A Zaïrean Catholic clergyman and a renowned advocate of the Africanisation of Christianity, he lived through the turbulent years preceding and following his country's independence.
He was born on 12 December 1917 in Kinshasa, then Leopoldville, to a mother from the Equateur Region and a Baluba father. He was educated at the Petit Séminaire in Bolongo and the Grand Séminaire in Kabwe where he studied the classics and humanities for eight years.
Malula started his clerical career as a priest in the parish of Christ-roi. As the first black parish priest in Kinshasa, he became dissatisfied with the paternalistic attitudes with which both the church and the Belgian colonial authorities treated Africans. In 1959, just a year before the independence of what was then called the Belgian Congo (renamed Zaïre in October 1971), Malula became the auxiliary bishop of Kinshasa. He remained in that position until July 1964 when he was appointed archbishop of Kinshasa. He was made a cardinal in April 1969.
Cardinal Malula became especially renowned as a result of his efforts to indigenize the Catholic Church in Zaïre and to help achieve its autonomy. He called for the Africanisation of the liturgy and for the use of valid elements in traditional religion by the church. With changes of this kind, he hoped Africans would be able to make the Catholic religion their own. Malula also became an advocate of the dignity of women, denouncing whatever turned them into a "slave or instrument of lust." Moreover, he denounced tribalism as the curse of Africa. However, his pursuit of change and "authenticity"--as he described his call for Africanisation--did not include giving up Christian names and replacing them by African ones. So when President Mobutu launched his "Authenticity" campaign by changing the country's name to Zaïre and his own from Joseph-Désiré Mobutu to Mobutu Sese Seko, Malula led the church in criticizing the regime, for he saw this campaign as an extreme interpretation and its implementation as undemocratic. The Catholic Church was and still remains a very powerful force in Zaïre with over 40 percent of the population as members.
Malula refused to obey the order that Zaïrean citizens give up the use of Catholic Christian names. He also disagreed with proposals that the youth wing of the ruling Movement Populaire de la Révolution (MPR) should establish cells within all religious institutions throughout the country. The state took over all Catholic and other mission schools and banned religious instruction in schools, and although the schools were returned to church control later, religious instruction was not allowed and all Christian festivals ceased for years to be public holidays. Supporters of the regime reacted fiercely and there were threats to the churchman's life.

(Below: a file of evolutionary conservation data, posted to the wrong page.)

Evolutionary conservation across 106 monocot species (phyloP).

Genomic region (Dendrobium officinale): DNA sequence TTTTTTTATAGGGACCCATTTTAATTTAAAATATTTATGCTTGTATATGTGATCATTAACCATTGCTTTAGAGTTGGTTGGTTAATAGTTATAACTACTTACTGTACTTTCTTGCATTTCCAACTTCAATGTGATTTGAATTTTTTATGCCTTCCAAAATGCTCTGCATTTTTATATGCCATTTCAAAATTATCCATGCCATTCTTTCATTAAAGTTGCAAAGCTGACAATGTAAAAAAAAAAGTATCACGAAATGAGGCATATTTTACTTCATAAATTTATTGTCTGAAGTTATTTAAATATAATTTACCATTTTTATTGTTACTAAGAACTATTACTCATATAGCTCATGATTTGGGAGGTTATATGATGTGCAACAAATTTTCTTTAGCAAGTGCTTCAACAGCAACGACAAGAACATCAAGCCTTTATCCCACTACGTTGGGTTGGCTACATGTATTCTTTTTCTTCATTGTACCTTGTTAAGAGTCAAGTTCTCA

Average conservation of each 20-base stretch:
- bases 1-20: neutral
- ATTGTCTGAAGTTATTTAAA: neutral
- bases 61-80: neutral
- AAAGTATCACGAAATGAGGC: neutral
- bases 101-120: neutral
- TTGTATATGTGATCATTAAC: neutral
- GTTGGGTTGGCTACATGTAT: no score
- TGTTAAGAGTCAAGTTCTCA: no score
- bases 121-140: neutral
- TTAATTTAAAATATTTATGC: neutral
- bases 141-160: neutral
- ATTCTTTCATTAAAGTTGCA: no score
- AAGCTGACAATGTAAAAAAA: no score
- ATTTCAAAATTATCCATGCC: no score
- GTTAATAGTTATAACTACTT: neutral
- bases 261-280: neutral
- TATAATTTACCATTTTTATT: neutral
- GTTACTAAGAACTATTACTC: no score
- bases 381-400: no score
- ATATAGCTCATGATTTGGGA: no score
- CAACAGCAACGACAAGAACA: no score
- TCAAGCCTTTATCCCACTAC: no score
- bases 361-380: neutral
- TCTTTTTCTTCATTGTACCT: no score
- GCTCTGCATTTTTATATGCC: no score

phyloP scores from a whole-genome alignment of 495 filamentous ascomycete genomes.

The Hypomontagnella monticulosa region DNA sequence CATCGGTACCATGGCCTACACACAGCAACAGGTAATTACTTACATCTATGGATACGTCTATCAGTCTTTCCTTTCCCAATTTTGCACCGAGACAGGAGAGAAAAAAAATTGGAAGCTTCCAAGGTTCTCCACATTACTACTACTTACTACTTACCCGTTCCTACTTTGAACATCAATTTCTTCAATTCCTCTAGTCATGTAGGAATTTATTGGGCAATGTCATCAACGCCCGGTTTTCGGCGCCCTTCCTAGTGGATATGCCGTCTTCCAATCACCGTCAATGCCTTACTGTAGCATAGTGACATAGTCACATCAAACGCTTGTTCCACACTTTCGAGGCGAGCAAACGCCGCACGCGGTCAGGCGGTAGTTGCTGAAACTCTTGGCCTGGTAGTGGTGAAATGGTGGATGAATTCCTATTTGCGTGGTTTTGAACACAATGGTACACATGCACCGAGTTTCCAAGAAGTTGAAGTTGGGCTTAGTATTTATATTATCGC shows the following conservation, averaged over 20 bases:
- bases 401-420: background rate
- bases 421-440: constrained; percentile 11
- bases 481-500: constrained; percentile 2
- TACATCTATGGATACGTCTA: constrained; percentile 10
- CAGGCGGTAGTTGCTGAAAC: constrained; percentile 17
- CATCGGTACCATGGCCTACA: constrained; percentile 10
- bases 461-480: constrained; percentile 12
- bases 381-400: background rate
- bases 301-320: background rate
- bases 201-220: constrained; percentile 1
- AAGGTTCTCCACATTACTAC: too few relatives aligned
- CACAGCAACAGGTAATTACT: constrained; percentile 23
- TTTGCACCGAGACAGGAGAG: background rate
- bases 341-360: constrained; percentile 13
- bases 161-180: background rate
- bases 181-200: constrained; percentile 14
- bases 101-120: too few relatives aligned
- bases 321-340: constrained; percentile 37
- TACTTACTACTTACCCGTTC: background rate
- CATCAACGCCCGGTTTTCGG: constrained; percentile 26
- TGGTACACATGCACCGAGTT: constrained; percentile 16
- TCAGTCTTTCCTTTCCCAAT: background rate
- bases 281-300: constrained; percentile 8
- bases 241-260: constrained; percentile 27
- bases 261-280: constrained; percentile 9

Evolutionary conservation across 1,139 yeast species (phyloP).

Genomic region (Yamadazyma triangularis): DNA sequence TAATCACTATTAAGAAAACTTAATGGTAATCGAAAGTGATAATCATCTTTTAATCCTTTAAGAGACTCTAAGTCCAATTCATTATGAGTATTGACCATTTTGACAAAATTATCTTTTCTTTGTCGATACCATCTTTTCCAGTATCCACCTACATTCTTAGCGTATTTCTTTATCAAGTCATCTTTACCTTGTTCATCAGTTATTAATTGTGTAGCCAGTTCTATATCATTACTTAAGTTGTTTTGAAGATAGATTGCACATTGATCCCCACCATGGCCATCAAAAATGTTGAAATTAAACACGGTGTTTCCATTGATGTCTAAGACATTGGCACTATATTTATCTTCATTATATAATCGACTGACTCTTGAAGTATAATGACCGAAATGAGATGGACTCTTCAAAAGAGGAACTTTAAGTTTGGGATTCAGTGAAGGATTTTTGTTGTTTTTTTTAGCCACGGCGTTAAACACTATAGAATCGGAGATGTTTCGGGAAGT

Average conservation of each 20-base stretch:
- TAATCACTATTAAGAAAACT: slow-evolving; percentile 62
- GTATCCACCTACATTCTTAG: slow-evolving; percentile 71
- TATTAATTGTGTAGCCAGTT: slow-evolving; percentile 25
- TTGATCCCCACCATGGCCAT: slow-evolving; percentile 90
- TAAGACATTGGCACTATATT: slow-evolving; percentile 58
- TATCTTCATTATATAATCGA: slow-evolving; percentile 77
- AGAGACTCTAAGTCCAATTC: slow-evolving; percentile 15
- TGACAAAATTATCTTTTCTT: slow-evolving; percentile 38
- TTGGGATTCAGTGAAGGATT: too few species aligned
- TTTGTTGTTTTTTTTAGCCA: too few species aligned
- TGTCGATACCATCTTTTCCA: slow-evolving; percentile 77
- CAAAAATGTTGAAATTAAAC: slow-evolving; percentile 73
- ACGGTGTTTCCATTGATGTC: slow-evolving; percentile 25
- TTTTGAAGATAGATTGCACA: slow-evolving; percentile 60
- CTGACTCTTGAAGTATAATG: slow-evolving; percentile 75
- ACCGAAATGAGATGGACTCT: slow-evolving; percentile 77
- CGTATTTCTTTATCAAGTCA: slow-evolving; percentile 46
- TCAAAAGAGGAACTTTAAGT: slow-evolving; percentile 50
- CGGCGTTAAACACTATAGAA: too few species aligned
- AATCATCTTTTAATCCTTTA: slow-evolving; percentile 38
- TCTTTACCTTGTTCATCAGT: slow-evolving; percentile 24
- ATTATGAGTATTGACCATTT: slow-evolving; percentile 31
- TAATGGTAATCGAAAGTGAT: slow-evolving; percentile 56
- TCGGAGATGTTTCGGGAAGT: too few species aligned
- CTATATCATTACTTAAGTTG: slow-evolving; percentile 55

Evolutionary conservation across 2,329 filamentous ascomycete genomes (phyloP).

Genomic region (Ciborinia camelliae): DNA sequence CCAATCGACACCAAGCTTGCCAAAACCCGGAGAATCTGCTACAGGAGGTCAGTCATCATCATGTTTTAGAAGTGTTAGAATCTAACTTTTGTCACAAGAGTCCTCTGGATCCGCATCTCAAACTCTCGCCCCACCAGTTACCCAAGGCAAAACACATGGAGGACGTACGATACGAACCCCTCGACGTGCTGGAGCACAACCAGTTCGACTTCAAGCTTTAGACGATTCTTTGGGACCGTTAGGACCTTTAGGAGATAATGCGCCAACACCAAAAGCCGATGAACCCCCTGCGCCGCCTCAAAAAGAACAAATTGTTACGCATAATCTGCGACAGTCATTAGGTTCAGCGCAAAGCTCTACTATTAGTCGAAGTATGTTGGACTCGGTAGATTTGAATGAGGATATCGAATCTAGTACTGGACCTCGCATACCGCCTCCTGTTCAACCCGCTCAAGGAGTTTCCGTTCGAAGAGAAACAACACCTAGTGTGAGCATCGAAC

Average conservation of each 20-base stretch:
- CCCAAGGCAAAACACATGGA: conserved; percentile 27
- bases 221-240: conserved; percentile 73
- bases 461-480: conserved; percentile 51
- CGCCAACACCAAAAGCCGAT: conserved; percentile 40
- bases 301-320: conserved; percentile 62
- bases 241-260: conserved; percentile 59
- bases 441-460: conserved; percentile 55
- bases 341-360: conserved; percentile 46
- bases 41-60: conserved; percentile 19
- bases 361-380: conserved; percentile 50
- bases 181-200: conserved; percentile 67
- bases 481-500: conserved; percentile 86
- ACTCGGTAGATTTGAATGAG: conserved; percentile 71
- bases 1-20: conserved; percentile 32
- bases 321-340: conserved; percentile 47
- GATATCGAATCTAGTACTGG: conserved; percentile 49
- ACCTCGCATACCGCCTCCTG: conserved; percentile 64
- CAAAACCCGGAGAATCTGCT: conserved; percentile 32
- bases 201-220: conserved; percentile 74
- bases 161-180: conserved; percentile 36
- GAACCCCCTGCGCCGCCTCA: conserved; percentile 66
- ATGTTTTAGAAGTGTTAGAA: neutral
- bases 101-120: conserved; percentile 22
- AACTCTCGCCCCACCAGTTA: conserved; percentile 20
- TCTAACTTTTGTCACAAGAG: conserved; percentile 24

Malula's clashes with the Mobutu regime led to his exile to Rome for five months, from January to May 1972. The political bureau of the MPR accused the churchman of subversion, while the state press drummed up a campaign against "counter revolutionaries." Malula was allowed to return to Zaïre after he had virtually capitulated to the government on most of the policy measures in dispute. The papal visit to Zaïre in May 1980, during which Cardinal Malula and President Mobutu met jointly with Pope John Paul II, was seen by some as an indication of the reconciliation between the state and the church.
After that, Malula had to deal with more problems from the Vatican. He would have liked to see married men ordained as priests, and, as this was not allowed, he encouraged the elderly natural leaders of the communities to become catechists. His great project, however, in the last decade of his life on which he spent a great deal of his time was to establish a "Council of the African Church" which would formally work through the problems of combining Africa and Christianity. It was his hope that such a council would eventually lead to the synthesis of the valuable elements of African traditional ways of life with Christianity, which has been seen as desirable since the Second Vatican Council.
Malula was awarded his country's highest honour, the Order of the Grand Leopard. He died on 12 July 1989 in a clinic in Brussels.
Sources Consulted Include:
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* Africa Today, first edition, (Denver, CO : Africa Today Associates, 1981).
* Africa Who's Who, first edition, 1981.
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ARTICLES IN LEARNED JOURNALS
* Journal of the Historical Society of Nigeria (Ibadan : Ibadan University Press): Vol. V Nos. 2 & 3, 1970, (Adeleye, R. A.).
* Journal of the Historical Society of Nigeria (Ibadan : Ibadan University Press): Vol. VI Nos. 204, 1969, (Ekejiuba, F.).
* Journal of the Historical Society of Nigeria, "A Biographical Sketch," (Omu Okwei), (Ibadan : Ibadan University Press): Vol. III No 4, 1967.
* Journal of African History, (London : Cambridge University Press): Vol. V No 3, 194 (Hopkins A. G.).
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